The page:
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A foundation for better American health care

More than 60 years ago, President Harry S. Truman said: "Millions of our citizens do not now have a full measure of opportunity to achieve and to enjoy good health. Millions do not now have protection or security against the economic effects of sickness. And the time has now arrived for action to help them attain that opportunity and to help them get that protection."

The economic realities of the American health care system as acknowledged by President Truman and so many past Presidents -- Republicans and Democrats alike -- still exist today. For decades, health care costs have threatened the stability of our nation's middle class, small businesses and economy.

Last week, the Senate passed a health care reform bill that, though not a perfect fix to our health care problems, is a solid first step toward a stable and secure health care system.

Much of the public focus on the Patient Protection and Affordable Care Act has been on insurance reforms and consumer benefits, with good reason. This bill will provide affordable health insurance to more than 30 million uninsured Americans, including tens of thousands in New Hampshire. It will prevent insurance companies from denying coverage to patients who have pre-existing conditions and will eliminate lifetime limits on coverage. This bill will stop insurance companies from dropping their customers if they get sick, and it makes prescription drugs more affordable.

Holding insurance companies accountable is the right thing to do, but it is not the only benefit of this bill. Perhaps the most important aspect of this bill can be summed up in two words: cost control.

Years of perverse incentives have encouraged health care professionals to practice more medicine rather than better medicine. Under our current system, providers are paid based on the number of patients they treat and the number of procedures they perform.

Research conducted at Dartmouth College shows us that a high quantity of care does not mean a high quality of care and that we can save billions of dollars by reforming our health delivery system.

The Patient Protection and Affordable Care Act encourages health care providers to better coordinate care through the expansion of Accountable Care Organizations (ACOs), a concept championed by Dartmouth's Dr. Elliot Fisher. ACOs encourage primary care doctors and specialists to work together and share information to develop the best treatment plan for the patient. And ACOs will reward doctors not based on how many procedures they perform, but instead based on the health outcomes of each patient. I wrote a provision in the Senate bill to expand ACOs to cover all patients regardless of their insurance plan.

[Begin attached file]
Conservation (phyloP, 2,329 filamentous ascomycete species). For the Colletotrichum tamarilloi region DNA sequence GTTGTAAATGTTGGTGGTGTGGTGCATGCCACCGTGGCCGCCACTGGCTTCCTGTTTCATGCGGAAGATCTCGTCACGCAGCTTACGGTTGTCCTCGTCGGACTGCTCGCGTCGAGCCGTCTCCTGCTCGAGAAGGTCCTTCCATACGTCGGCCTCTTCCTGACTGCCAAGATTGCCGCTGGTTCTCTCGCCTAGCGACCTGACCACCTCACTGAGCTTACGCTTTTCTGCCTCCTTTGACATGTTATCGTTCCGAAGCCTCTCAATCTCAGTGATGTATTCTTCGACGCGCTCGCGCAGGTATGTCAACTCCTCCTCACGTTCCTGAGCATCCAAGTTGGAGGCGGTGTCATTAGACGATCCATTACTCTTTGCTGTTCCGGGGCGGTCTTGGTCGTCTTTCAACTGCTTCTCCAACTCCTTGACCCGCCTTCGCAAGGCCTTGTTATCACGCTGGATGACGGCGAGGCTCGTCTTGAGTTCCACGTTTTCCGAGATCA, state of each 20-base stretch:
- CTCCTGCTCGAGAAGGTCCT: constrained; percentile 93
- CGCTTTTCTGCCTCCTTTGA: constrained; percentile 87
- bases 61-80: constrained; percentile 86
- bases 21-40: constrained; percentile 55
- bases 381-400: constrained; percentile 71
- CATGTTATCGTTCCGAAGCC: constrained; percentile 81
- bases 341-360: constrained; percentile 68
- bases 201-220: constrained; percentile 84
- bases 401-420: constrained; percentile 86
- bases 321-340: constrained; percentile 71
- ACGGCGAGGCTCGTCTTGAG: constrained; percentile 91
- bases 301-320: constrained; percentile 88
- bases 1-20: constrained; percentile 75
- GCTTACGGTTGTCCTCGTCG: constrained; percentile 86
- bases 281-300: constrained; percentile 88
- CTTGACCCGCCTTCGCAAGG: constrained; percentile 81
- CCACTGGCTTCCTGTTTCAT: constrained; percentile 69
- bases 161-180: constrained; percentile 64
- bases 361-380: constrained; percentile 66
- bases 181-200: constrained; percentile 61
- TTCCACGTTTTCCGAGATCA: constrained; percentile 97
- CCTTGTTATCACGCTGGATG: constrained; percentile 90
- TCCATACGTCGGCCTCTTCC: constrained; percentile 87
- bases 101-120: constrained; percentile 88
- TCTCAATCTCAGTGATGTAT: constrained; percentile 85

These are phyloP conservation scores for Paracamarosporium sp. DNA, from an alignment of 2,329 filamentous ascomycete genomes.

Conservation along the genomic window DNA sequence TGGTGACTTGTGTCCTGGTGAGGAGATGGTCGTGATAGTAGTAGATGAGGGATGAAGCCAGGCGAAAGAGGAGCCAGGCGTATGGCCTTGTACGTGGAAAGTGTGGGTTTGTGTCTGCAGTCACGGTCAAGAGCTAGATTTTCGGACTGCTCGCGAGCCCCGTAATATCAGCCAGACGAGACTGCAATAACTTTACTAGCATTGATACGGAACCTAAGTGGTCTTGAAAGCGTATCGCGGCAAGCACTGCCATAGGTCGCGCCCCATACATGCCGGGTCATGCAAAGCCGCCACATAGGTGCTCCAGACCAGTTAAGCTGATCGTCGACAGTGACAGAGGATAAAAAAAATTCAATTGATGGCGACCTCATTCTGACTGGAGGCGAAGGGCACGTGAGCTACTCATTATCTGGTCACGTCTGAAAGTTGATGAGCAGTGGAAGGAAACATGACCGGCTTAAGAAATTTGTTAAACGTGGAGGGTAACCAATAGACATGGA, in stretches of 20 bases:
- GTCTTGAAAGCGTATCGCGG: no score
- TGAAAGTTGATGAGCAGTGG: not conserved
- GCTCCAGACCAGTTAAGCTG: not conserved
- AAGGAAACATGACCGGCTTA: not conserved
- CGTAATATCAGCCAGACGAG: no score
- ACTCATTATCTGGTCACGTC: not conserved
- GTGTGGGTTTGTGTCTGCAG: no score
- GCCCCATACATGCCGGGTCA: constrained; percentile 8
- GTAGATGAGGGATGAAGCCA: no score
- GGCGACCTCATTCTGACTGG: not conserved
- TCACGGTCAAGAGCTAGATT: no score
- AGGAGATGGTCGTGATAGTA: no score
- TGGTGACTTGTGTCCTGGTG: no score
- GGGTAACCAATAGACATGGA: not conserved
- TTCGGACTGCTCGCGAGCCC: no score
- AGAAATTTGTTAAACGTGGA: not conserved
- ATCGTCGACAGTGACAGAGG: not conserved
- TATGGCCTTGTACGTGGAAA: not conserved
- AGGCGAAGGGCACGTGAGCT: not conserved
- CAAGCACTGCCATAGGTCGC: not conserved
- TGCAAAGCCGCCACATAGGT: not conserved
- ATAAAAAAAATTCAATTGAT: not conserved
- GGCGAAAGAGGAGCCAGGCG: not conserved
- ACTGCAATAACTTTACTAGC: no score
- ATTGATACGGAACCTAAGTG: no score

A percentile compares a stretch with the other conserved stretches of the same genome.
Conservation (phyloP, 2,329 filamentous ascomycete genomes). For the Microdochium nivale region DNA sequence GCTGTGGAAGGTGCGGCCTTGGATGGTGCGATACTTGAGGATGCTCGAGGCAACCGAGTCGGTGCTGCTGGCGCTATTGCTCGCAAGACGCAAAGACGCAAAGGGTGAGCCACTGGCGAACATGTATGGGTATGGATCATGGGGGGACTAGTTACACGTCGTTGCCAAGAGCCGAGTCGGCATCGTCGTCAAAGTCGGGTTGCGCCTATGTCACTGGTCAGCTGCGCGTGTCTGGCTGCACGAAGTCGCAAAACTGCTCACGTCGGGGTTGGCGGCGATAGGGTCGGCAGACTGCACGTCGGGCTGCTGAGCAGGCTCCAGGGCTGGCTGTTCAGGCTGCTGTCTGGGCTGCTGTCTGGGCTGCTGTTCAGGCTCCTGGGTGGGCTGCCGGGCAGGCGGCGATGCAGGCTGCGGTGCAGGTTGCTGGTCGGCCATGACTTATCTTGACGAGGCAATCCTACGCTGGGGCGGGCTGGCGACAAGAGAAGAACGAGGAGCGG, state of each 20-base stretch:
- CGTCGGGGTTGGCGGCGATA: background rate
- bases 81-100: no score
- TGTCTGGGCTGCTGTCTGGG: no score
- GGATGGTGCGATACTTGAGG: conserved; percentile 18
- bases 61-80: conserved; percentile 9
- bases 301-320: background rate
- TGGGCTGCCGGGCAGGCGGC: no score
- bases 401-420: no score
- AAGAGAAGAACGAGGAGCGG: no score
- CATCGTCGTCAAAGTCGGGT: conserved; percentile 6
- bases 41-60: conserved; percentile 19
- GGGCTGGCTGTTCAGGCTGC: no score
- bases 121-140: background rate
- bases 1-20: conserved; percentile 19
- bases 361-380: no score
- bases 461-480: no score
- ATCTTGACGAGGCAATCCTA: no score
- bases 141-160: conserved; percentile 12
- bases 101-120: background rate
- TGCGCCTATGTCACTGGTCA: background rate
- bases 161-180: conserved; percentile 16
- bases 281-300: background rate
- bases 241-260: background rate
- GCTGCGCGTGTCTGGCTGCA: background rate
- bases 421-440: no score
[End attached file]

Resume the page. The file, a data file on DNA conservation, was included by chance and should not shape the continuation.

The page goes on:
We also save money by cutting Medicare waste. Medicare has served our seniors well. This bill will ensure we continue to serve our seniors long into the future by strengthening the program and extending its solvency. But in even the best systems, there is always room for improvement.

A New England Journal of Medicine study conducted earlier this year found that almost one-third of Medicare patients who were discharged from a hospital were rehospitalized within 90 days, mainly due to lack of follow-up care. This problem costs Medicare an estimated $17 billion per year and is frustrating to our seniors. We can do better.

Sen. Susan Collins, R-Maine, and I worked on a measure, included in the Senate bill, to provide better transitional care following hospitalization. This could save approximately $5,000 per Medicare beneficiary while improving the quality of care he or she receives.

These reforms and the many others in this legislation will not only cut costs to make the health care system run better, but also they will make our nation's economy run better.

Health care costs have been rising three times faster than wages, and two-thirds of bankruptcies in America are caused by medical expenses. Health care costs make up a staggering 18 percent of our economy. That path is not sustainable, and this bill puts us on a different path. This bill is fully paid for -- it will not add one dime to our already too-high national deficit. In fact, the nonpartisan Congressional Budget Office states that this legislation will reduce the deficit by $132 billion over 10 years. The bill also provides significant tax credits to small businesses to help them cover health insurance for their employees.

Today, we are closer than ever to ensuring that health care is within reach of all Americans. There is a lot of hard work ahead of us, but the foundation we have laid -- one that values efficient and effective health care -- will ensure a healthier America for future generations.